The ability to identify Covid-19 clusters during the height of the outbreak was a “significant point of weakness” for the country’s 12 public health units (PHU), an independent review has found.
The Allen & Clarke report was commissioned by the Ministry of Health following the highly critical Verrall report into contact tracing.
The report, which takes a “deep-dive” into the operations of Auckland, Hawke’s Bay and Southern public health units between 20-24 April, found a reliance on manual processes and a lack of communication between units and the National Contract Tracing Centre.
While the three units were able to cope with the number of coronavirus cases and their close contacts during lock down, there were concerns what might happen if there was a large surge in cases again.
“While planning is underway for potential future surges, the sustainability of the models remains in question. Centralised support will be required for the foreseeable future.”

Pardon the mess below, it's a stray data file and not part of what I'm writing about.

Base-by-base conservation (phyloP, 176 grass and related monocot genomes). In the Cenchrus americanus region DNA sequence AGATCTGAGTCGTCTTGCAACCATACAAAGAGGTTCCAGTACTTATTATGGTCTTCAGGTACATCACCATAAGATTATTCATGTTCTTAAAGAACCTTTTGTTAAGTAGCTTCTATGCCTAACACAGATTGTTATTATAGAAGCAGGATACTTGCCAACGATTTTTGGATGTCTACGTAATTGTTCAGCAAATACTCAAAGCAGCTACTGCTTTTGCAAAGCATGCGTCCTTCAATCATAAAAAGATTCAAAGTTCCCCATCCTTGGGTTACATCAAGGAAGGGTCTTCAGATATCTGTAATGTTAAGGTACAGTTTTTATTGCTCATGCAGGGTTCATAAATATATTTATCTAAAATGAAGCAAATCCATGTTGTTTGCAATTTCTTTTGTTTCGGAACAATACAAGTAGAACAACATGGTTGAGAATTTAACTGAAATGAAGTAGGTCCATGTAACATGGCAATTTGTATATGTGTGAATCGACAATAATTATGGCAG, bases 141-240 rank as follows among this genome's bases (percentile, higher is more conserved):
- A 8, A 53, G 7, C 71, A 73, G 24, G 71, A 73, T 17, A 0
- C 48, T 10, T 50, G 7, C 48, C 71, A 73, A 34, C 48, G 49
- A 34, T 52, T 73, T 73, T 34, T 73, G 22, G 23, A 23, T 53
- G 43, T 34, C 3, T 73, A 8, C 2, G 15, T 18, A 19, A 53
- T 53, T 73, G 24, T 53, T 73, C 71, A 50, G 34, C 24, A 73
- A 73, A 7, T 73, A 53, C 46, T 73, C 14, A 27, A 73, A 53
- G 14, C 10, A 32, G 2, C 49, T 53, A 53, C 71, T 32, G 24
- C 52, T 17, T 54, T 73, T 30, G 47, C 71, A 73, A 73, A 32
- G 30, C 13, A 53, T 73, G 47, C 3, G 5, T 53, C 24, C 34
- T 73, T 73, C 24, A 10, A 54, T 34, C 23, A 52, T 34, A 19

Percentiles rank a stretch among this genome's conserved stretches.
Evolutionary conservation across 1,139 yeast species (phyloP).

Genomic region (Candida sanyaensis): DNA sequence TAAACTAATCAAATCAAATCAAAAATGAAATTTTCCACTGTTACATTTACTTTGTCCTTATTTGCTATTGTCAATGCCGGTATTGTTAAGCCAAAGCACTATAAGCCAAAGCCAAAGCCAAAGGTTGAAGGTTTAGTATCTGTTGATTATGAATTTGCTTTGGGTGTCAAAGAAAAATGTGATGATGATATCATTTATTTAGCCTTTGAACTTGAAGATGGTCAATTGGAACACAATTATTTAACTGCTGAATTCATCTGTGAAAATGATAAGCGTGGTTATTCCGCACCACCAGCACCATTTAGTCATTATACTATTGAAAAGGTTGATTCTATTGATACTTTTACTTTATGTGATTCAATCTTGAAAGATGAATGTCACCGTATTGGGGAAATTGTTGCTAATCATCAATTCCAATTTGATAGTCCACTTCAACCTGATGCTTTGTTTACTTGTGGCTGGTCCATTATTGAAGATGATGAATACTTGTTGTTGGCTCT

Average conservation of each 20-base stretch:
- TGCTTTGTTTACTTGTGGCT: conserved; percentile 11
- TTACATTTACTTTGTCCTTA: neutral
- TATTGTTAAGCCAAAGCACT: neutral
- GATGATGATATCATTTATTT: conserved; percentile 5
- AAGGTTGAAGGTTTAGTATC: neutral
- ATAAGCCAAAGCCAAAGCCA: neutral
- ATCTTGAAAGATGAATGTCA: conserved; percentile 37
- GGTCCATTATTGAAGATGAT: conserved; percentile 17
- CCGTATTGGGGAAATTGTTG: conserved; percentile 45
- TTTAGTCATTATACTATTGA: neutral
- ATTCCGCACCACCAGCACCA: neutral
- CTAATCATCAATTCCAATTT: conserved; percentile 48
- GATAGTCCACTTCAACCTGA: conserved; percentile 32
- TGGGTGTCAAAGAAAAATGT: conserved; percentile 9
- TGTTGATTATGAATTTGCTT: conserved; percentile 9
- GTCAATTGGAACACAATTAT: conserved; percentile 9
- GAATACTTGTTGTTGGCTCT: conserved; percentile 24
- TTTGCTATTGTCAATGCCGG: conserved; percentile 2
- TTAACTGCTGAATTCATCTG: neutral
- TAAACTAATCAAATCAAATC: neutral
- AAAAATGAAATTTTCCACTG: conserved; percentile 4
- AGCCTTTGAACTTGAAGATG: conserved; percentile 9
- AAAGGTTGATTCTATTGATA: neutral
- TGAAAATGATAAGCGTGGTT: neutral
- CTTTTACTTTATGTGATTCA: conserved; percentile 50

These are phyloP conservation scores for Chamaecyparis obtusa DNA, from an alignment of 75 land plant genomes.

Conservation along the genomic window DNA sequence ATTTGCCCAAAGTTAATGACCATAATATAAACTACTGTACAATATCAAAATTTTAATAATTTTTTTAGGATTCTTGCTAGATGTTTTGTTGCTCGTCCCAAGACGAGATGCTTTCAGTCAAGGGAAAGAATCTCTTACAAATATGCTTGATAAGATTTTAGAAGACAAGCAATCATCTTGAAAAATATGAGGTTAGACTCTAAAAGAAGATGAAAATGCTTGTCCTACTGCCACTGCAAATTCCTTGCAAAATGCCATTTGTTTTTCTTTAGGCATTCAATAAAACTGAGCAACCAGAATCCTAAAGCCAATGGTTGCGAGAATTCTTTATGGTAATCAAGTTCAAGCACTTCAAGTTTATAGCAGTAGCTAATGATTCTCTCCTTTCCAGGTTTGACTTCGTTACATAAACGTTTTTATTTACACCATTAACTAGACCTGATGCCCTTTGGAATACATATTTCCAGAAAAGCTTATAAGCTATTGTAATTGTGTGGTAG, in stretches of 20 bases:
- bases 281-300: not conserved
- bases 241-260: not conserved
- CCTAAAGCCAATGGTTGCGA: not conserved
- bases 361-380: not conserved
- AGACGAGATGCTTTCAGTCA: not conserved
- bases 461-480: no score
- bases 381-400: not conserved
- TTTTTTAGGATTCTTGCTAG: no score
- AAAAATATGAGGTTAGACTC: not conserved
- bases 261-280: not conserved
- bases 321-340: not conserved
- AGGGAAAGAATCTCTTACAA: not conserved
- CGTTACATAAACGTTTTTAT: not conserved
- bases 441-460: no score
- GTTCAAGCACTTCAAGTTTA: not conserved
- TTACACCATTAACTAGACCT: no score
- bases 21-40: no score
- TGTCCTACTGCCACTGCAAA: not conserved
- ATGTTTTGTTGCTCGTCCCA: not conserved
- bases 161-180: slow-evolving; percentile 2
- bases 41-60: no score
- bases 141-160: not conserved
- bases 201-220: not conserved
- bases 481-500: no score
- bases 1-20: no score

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This is because the units did not often use the National Close Contact Tracing Centre, nor the government’s tracing software, which delayed their ability to identify clusters.
In Hawke’s Bay, which had a cluster of 22 cases from Ruby Princess cruise ship, this “severely limited” its ability to realise a cluster was brewing.
“The current approach to identifying clusters relies heavily on individual knowledge of the staff in the PHU Incident Response team. The approach is based on individuals making a connection between cases based on knowledge of the local case load and information shared between PHUs at the daily teleconference.
“There is currently no ability to link cases using technology. The approach can best be described as haphazard.”
It also found Hawke’s Bay and Southern relied heavily on Word or Excel spreadsheets to manage cases, and the review recommended all 12 units move to use the National Contact Tracing Solution to improve communication between them.
The ministry said eight of the nine recommendations made in the report have already been adopted.